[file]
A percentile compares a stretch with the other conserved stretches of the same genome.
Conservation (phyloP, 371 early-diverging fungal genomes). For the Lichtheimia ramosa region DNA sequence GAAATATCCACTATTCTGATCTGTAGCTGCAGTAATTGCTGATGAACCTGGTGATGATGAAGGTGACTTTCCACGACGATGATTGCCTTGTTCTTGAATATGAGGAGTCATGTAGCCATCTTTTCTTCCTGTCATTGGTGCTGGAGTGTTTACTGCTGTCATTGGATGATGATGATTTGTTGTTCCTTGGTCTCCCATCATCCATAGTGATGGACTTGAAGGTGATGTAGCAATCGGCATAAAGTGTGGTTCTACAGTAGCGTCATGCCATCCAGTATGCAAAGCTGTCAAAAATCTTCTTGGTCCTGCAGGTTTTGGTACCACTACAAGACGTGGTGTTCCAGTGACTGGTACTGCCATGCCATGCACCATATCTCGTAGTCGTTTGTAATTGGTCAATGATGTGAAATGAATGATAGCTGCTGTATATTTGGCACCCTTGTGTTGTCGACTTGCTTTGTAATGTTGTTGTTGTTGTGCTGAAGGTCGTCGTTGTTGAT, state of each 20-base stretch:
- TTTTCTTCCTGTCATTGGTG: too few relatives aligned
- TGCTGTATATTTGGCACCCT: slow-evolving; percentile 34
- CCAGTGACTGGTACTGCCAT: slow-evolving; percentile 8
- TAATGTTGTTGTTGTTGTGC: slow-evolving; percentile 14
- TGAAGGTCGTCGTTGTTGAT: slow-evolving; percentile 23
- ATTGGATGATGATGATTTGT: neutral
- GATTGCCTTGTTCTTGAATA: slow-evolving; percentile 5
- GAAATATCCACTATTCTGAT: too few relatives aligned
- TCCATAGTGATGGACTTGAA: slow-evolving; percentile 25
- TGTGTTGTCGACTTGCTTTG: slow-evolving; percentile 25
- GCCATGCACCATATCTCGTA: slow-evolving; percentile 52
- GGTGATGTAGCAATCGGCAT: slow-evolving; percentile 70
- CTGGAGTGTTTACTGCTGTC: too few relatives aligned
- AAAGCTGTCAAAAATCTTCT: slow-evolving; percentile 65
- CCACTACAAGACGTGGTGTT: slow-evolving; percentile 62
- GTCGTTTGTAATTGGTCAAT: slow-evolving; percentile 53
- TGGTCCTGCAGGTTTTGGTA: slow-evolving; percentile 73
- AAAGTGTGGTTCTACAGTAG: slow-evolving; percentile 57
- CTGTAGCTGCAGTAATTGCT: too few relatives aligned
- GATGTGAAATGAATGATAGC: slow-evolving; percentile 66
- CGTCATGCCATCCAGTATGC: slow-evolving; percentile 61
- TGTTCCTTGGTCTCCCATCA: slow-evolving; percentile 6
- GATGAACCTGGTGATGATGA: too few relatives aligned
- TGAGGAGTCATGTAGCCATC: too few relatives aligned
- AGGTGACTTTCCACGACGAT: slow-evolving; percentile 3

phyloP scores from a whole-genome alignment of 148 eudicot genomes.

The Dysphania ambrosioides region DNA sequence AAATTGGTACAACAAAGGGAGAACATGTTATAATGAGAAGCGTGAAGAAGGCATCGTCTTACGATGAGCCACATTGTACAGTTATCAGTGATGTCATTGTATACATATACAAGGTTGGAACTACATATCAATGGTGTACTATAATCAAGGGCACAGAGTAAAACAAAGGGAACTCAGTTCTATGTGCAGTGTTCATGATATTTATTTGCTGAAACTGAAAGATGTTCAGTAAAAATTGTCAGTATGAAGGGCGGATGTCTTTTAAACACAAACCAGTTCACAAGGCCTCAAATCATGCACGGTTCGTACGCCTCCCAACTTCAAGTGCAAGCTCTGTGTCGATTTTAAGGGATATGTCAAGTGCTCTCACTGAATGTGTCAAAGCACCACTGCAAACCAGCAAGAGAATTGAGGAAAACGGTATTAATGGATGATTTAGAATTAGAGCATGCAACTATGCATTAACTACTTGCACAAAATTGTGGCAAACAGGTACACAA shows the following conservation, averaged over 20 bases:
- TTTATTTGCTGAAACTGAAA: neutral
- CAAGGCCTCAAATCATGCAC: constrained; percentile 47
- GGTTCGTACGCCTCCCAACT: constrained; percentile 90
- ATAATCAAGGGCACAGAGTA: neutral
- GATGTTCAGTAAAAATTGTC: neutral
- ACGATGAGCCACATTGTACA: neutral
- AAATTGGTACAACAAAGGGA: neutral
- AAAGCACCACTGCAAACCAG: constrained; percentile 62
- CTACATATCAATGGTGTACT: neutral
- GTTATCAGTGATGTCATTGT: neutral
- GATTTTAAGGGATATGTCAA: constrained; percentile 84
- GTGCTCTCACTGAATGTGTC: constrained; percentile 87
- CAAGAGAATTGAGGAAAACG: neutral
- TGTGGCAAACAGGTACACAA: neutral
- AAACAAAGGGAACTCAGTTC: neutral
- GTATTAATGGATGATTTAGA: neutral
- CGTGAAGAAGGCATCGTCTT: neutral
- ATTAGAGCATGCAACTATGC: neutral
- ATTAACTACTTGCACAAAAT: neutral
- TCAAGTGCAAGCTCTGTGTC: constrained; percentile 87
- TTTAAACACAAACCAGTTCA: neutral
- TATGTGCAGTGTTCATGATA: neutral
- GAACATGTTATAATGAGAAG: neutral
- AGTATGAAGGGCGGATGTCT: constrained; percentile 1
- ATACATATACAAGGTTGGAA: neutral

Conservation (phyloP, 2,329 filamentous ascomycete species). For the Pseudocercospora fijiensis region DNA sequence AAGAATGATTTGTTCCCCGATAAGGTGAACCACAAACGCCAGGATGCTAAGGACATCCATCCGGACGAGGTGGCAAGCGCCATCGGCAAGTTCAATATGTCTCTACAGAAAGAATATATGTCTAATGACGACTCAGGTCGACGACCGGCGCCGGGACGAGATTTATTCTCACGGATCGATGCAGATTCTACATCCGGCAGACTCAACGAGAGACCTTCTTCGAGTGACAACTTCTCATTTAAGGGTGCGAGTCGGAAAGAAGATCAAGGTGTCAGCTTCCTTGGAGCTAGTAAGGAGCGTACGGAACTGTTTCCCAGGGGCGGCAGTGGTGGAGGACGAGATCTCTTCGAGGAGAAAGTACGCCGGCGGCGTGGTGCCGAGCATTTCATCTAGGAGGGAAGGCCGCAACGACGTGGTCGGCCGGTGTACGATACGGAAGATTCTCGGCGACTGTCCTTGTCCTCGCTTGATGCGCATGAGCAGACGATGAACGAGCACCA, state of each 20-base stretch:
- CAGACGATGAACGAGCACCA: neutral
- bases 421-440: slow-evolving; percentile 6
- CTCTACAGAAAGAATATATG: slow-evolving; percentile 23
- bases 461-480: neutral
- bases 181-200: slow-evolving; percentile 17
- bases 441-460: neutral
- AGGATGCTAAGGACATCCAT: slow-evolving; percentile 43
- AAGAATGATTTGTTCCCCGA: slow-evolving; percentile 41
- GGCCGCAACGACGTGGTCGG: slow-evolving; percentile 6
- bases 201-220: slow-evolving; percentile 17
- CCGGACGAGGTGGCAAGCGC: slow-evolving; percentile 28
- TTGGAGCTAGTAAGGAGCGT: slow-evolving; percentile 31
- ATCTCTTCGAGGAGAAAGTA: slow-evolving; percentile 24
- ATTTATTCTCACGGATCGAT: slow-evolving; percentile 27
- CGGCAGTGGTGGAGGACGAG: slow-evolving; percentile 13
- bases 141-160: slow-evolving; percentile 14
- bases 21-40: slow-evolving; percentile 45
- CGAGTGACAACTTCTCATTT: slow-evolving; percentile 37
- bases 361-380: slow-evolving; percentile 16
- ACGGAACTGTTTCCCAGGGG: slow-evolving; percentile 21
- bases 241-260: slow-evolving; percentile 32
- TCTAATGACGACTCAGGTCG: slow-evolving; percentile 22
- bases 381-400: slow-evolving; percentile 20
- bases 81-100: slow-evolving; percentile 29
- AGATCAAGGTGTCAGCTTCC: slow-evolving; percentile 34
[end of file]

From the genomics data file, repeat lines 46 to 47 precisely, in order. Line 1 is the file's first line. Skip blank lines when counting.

- CGTGAAGAAGGCATCGTCTT: neutral
- ATTAGAGCATGCAACTATGC: neutral